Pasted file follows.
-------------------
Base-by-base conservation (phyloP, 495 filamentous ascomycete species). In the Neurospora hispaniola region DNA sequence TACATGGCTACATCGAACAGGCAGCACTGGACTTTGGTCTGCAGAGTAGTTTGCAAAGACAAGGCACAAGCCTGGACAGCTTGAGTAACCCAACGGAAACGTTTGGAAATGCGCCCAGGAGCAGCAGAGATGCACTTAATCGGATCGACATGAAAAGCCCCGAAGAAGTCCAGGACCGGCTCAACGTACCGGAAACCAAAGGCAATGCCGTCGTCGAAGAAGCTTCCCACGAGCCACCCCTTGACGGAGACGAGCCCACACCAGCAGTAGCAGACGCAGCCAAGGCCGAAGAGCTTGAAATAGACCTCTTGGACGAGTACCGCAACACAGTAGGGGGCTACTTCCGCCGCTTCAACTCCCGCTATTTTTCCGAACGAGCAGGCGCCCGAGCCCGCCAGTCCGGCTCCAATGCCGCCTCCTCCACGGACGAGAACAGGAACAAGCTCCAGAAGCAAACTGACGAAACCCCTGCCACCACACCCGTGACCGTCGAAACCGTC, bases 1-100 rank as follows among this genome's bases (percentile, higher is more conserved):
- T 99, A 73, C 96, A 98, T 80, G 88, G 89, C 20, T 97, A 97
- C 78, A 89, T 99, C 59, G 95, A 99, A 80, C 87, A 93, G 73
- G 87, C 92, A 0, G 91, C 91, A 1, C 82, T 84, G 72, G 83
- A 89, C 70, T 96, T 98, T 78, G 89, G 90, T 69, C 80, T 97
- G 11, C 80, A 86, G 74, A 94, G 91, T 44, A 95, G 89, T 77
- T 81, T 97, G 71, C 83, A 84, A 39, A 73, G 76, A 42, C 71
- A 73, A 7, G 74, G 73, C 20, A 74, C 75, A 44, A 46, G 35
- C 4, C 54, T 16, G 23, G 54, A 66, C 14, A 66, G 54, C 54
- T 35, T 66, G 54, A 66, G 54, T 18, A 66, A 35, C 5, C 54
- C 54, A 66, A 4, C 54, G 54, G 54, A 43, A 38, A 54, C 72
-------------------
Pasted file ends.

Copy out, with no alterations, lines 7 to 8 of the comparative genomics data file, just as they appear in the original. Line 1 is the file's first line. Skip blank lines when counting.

- T 81, T 97, G 71, C 83, A 84, A 39, A 73, G 76, A 42, C 71
- A 73, A 7, G 74, G 73, C 20, A 74, C 75, A 44, A 46, G 35